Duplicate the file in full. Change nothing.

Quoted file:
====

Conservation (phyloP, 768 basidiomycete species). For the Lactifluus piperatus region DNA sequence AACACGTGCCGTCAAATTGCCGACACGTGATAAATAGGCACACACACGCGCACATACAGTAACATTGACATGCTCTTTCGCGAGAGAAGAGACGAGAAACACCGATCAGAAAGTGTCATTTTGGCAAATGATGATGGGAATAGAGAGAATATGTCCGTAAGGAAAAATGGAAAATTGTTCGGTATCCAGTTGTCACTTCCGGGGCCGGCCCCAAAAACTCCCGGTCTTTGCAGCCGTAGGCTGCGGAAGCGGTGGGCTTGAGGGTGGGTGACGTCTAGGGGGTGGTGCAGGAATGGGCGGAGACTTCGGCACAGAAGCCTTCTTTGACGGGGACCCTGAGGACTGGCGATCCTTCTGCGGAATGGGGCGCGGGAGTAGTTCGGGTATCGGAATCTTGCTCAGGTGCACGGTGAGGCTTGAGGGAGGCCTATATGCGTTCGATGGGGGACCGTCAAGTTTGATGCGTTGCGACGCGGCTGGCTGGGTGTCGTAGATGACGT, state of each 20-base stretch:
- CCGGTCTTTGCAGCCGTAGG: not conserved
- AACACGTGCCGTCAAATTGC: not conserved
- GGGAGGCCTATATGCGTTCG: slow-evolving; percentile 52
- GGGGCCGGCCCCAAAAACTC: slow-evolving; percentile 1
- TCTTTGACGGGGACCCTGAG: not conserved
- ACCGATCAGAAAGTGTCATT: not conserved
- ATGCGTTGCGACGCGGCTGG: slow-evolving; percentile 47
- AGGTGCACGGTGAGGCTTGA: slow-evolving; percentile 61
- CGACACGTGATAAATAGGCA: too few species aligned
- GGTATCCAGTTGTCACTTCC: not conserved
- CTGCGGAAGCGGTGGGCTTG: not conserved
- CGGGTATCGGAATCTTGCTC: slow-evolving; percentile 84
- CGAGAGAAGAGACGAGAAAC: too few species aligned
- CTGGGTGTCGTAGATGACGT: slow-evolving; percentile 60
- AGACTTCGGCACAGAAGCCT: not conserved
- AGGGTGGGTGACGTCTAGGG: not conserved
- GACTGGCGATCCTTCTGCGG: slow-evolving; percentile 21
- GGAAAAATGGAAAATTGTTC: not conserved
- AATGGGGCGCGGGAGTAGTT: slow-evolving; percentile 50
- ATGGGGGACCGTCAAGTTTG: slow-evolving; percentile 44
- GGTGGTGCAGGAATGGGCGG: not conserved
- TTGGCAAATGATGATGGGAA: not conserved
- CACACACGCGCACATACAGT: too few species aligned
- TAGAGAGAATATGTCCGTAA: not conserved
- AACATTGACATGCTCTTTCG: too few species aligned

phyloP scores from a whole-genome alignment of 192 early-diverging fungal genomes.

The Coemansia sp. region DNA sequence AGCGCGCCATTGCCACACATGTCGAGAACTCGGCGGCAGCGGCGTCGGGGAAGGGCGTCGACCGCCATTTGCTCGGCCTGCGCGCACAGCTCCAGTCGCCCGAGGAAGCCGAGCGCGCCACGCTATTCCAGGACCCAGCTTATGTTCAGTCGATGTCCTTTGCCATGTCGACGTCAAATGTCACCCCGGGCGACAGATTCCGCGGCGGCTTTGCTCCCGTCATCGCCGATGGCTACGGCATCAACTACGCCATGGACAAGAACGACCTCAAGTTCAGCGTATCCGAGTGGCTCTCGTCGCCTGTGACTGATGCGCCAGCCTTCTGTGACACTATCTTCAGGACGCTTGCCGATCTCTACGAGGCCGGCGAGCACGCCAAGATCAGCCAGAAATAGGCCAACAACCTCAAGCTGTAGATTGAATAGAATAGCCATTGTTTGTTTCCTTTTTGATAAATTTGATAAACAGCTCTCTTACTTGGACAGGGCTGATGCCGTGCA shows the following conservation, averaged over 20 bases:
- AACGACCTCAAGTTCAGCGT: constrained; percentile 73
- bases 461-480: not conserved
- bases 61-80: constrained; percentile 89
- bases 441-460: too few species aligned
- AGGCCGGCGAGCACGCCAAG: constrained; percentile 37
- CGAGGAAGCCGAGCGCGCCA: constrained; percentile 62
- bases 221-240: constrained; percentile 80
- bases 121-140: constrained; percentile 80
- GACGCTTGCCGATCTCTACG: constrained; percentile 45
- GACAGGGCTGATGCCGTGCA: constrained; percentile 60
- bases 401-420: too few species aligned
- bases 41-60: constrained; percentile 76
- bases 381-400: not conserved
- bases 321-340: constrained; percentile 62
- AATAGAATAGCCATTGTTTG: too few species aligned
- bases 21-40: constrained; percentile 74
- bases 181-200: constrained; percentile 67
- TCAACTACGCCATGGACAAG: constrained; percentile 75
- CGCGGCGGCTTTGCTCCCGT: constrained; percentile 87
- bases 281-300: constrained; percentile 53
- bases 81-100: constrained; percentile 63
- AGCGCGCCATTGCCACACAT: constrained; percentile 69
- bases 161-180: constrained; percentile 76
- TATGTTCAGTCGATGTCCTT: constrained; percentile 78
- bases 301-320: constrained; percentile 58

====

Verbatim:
Conservation (phyloP, 768 basidiomycete species). For the Lactifluus piperatus region DNA sequence AACACGTGCCGTCAAATTGCCGACACGTGATAAATAGGCACACACACGCGCACATACAGTAACATTGACATGCTCTTTCGCGAGAGAAGAGACGAGAAACACCGATCAGAAAGTGTCATTTTGGCAAATGATGATGGGAATAGAGAGAATATGTCCGTAAGGAAAAATGGAAAATTGTTCGGTATCCAGTTGTCACTTCCGGGGCCGGCCCCAAAAACTCCCGGTCTTTGCAGCCGTAGGCTGCGGAAGCGGTGGGCTTGAGGGTGGGTGACGTCTAGGGGGTGGTGCAGGAATGGGCGGAGACTTCGGCACAGAAGCCTTCTTTGACGGGGACCCTGAGGACTGGCGATCCTTCTGCGGAATGGGGCGCGGGAGTAGTTCGGGTATCGGAATCTTGCTCAGGTGCACGGTGAGGCTTGAGGGAGGCCTATATGCGTTCGATGGGGGACCGTCAAGTTTGATGCGTTGCGACGCGGCTGGCTGGGTGTCGTAGATGACGT, state of each 20-base stretch:
- CCGGTCTTTGCAGCCGTAGG: not conserved
- AACACGTGCCGTCAAATTGC: not conserved
- GGGAGGCCTATATGCGTTCG: slow-evolving; percentile 52
- GGGGCCGGCCCCAAAAACTC: slow-evolving; percentile 1
- TCTTTGACGGGGACCCTGAG: not conserved
- ACCGATCAGAAAGTGTCATT: not conserved
- ATGCGTTGCGACGCGGCTGG: slow-evolving; percentile 47
- AGGTGCACGGTGAGGCTTGA: slow-evolving; percentile 61
- CGACACGTGATAAATAGGCA: too few species aligned
- GGTATCCAGTTGTCACTTCC: not conserved
- CTGCGGAAGCGGTGGGCTTG: not conserved
- CGGGTATCGGAATCTTGCTC: slow-evolving; percentile 84
- CGAGAGAAGAGACGAGAAAC: too few species aligned
- CTGGGTGTCGTAGATGACGT: slow-evolving; percentile 60
- AGACTTCGGCACAGAAGCCT: not conserved
- AGGGTGGGTGACGTCTAGGG: not conserved
- GACTGGCGATCCTTCTGCGG: slow-evolving; percentile 21
- GGAAAAATGGAAAATTGTTC: not conserved
- AATGGGGCGCGGGAGTAGTT: slow-evolving; percentile 50
- ATGGGGGACCGTCAAGTTTG: slow-evolving; percentile 44
- GGTGGTGCAGGAATGGGCGG: not conserved
- TTGGCAAATGATGATGGGAA: not conserved
- CACACACGCGCACATACAGT: too few species aligned
- TAGAGAGAATATGTCCGTAA: not conserved
- AACATTGACATGCTCTTTCG: too few species aligned

phyloP scores from a whole-genome alignment of 192 early-diverging fungal genomes.

The Coemansia sp. region DNA sequence AGCGCGCCATTGCCACACATGTCGAGAACTCGGCGGCAGCGGCGTCGGGGAAGGGCGTCGACCGCCATTTGCTCGGCCTGCGCGCACAGCTCCAGTCGCCCGAGGAAGCCGAGCGCGCCACGCTATTCCAGGACCCAGCTTATGTTCAGTCGATGTCCTTTGCCATGTCGACGTCAAATGTCACCCCGGGCGACAGATTCCGCGGCGGCTTTGCTCCCGTCATCGCCGATGGCTACGGCATCAACTACGCCATGGACAAGAACGACCTCAAGTTCAGCGTATCCGAGTGGCTCTCGTCGCCTGTGACTGATGCGCCAGCCTTCTGTGACACTATCTTCAGGACGCTTGCCGATCTCTACGAGGCCGGCGAGCACGCCAAGATCAGCCAGAAATAGGCCAACAACCTCAAGCTGTAGATTGAATAGAATAGCCATTGTTTGTTTCCTTTTTGATAAATTTGATAAACAGCTCTCTTACTTGGACAGGGCTGATGCCGTGCA shows the following conservation, averaged over 20 bases:
- AACGACCTCAAGTTCAGCGT: constrained; percentile 73
- bases 461-480: not conserved
- bases 61-80: constrained; percentile 89
- bases 441-460: too few species aligned
- AGGCCGGCGAGCACGCCAAG: constrained; percentile 37
- CGAGGAAGCCGAGCGCGCCA: constrained; percentile 62
- bases 221-240: constrained; percentile 80
- bases 121-140: constrained; percentile 80
- GACGCTTGCCGATCTCTACG: constrained; percentile 45
- GACAGGGCTGATGCCGTGCA: constrained; percentile 60
- bases 401-420: too few species aligned
- bases 41-60: constrained; percentile 76
- bases 381-400: not conserved
- bases 321-340: constrained; percentile 62
- AATAGAATAGCCATTGTTTG: too few species aligned
- bases 21-40: constrained; percentile 74
- bases 181-200: constrained; percentile 67
- TCAACTACGCCATGGACAAG: constrained; percentile 75
- CGCGGCGGCTTTGCTCCCGT: constrained; percentile 87
- bases 281-300: constrained; percentile 53
- bases 81-100: constrained; percentile 63
- AGCGCGCCATTGCCACACAT: constrained; percentile 69
- bases 161-180: constrained; percentile 76
- TATGTTCAGTCGATGTCCTT: constrained; percentile 78
- bases 301-320: constrained; percentile 58